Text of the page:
Novel Writing Workshop

Tomorrow (today) we go over the last of nine novels, which means three chapters and the outline. The writing is of a pretty good caliber in all of these and all of them need work. Kij is amazingly astute and finding what’s not working and at defining structure.

There has been quite a range in the ideas from humorous space opera to medieval fantasy to alternate histories. I hadn’t worked on the novel for ten years and knew I had huge expository lumps. But I was getting mired. I had to build a complete world, including geography, races, culture, religion and rulers. No small feat and it’s still evolving. I was told to get rid of the first two chapters and simplify the information. I also had to drop the meddling gods back.

The more I thought about it, the more relieved I was. I have so much information to impart and I was getting mired. After we went for BBQ (where the food was okay and the waiting staff terrible) at the Vermont, I think, we went back to the dorms. Most nights people sit around and talk and write, to varying degrees. There’s a quiet room if you don’t want to be bothered by the chatter. I was working on my outline and chatting with Eric Warren from the short fiction workshop.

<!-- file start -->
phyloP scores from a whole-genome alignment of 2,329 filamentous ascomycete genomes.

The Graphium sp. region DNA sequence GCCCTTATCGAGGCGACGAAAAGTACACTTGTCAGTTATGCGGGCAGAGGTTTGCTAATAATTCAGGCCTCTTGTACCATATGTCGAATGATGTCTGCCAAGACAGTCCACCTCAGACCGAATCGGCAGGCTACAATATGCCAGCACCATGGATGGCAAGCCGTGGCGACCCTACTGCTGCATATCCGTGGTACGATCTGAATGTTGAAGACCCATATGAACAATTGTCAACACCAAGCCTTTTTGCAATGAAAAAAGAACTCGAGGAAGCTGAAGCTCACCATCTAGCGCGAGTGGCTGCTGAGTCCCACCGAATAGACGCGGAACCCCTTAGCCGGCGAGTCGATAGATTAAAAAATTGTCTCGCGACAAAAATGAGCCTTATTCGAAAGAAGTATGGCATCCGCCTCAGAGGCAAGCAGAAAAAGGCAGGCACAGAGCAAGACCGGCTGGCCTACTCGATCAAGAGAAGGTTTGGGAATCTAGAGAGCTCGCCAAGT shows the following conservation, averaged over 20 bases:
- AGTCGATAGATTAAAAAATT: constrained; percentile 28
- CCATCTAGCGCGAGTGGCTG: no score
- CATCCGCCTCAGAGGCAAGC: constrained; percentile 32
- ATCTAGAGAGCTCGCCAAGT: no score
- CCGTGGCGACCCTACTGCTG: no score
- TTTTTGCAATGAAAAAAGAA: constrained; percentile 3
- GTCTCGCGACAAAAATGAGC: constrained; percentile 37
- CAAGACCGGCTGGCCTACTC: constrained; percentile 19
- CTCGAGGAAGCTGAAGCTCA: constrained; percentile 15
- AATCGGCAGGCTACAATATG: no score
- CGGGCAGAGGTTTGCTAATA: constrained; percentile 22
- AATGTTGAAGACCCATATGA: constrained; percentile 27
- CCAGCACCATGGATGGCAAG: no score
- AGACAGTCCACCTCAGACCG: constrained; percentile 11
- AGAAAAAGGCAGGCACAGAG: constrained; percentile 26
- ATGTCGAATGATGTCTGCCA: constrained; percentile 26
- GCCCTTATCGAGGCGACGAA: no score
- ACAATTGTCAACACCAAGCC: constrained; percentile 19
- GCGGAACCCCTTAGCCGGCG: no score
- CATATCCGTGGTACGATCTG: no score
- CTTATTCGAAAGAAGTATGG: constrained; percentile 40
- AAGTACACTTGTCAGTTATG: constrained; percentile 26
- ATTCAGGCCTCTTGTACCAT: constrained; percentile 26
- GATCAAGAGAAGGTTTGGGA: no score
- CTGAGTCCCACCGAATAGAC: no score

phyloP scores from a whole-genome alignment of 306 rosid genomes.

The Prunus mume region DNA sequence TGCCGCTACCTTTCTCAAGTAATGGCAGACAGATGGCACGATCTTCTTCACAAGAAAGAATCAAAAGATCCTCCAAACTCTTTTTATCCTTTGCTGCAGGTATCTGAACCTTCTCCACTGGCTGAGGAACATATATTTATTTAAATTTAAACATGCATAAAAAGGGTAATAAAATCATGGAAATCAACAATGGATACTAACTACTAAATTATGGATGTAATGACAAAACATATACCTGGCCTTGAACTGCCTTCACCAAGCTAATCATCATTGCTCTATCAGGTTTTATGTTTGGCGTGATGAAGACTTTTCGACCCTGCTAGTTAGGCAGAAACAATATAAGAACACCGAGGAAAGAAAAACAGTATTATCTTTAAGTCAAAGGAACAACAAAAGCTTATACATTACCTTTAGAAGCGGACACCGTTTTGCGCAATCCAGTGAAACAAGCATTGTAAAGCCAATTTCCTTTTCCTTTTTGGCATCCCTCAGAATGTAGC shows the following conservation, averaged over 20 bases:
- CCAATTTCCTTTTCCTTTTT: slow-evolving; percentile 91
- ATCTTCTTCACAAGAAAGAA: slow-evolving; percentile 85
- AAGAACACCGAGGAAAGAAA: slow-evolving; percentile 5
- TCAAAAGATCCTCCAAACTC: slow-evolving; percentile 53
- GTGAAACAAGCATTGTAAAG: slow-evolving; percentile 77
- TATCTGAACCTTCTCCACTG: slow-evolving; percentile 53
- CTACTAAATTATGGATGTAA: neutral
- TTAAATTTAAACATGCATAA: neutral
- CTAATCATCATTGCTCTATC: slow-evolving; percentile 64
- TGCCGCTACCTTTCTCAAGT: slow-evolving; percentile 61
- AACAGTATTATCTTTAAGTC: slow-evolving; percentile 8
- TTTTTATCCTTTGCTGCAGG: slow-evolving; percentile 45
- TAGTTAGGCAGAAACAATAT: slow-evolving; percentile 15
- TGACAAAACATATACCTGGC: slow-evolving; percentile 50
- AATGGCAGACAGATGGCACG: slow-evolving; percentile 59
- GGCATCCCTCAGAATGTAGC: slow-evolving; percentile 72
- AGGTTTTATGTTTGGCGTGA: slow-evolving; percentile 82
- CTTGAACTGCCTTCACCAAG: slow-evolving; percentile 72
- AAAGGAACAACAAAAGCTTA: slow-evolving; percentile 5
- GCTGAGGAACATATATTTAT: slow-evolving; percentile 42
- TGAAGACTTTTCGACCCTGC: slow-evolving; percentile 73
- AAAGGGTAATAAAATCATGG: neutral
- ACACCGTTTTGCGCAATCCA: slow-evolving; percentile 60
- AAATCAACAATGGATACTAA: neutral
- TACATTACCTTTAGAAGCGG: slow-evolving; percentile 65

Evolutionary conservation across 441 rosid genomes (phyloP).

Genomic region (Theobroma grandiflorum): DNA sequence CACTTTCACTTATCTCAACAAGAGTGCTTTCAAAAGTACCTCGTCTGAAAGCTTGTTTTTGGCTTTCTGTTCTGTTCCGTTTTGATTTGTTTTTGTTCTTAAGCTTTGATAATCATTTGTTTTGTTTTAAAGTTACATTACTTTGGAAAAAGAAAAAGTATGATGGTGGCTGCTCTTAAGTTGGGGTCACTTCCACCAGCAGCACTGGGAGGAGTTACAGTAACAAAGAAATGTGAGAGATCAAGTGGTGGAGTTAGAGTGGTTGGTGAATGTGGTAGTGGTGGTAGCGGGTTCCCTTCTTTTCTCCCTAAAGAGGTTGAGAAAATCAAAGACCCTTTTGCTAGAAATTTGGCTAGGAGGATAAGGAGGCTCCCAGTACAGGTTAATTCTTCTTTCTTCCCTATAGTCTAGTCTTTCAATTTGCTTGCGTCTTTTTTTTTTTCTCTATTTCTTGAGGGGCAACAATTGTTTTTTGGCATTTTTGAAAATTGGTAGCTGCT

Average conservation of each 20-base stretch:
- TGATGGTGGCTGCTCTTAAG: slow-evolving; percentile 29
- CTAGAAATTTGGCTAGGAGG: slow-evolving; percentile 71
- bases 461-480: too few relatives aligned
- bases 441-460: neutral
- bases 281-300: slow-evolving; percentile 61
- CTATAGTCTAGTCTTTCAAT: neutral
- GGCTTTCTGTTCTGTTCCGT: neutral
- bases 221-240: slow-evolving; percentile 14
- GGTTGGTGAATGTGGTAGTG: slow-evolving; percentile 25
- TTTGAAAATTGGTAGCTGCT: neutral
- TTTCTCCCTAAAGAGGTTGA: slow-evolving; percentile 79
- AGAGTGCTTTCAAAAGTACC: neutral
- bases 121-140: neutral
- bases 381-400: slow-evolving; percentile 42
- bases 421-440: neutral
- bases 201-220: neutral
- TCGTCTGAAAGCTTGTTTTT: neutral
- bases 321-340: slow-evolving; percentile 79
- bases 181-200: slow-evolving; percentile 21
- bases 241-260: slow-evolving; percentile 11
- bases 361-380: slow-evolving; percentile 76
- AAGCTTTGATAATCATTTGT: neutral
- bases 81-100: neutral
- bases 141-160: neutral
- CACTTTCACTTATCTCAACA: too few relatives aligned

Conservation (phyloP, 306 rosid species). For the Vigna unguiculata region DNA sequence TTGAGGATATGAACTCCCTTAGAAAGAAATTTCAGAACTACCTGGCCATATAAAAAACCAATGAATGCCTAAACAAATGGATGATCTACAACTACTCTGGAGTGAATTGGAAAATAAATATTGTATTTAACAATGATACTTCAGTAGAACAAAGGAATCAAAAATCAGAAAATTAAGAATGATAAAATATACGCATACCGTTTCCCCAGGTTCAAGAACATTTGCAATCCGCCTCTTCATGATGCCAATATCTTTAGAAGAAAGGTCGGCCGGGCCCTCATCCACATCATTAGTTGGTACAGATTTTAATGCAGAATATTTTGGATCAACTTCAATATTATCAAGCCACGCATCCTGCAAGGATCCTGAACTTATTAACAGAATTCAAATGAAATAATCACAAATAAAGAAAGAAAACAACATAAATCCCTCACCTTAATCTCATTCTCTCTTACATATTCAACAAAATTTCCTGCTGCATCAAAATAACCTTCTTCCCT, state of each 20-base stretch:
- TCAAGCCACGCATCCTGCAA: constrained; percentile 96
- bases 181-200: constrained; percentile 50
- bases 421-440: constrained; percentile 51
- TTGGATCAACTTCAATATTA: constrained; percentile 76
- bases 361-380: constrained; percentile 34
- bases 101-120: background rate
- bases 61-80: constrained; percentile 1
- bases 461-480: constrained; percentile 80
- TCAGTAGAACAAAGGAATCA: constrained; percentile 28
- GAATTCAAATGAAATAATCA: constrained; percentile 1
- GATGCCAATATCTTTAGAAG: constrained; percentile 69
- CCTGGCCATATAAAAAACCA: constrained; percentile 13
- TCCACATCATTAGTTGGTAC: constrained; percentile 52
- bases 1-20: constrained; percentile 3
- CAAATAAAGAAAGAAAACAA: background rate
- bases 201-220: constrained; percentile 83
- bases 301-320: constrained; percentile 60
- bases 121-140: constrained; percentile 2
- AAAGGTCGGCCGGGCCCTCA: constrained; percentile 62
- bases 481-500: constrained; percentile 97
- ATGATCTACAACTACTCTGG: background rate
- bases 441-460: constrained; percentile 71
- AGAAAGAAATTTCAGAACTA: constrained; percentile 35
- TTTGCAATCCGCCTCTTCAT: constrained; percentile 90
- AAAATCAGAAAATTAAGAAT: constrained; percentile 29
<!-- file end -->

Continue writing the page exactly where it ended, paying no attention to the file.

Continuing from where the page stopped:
He had sat in one day on our workshop and had read the two novel bits so he could see how the process went. It’s not round table like Clarion and is a more gentle, more brainstorming style which I quite like and find useful, not to mention you learn from the other people’s novels too. We ended up discussing my novel and it was really useful. Eric gave me a very cool idea for the second novel and I got to bounce my changes off of him.

What this outline has given me that the first didn’t is a jumping point to a second novel. I had only thought in the vague terms of “there will be one” before this. Kij has made me cut down to three viewpoint characters. Because of the races and plot, I can’t really go to fewer. But this leaves room for different character viewpoints in the second novel. One rule was that two of the three problems must be solved by the end of the novel. I’ve done this (at least in the outline), and leaving one unsolved problem leaves room for that problem to flow into the next novel and for joining them.

The outline gets turned in next week and taken through the process. I think it is stronger and kind of exciting. I also wrote up story arcs for each of the four characters, which definitely helps in plotting the outlines. I hope to have most of the outline done by tomorrow.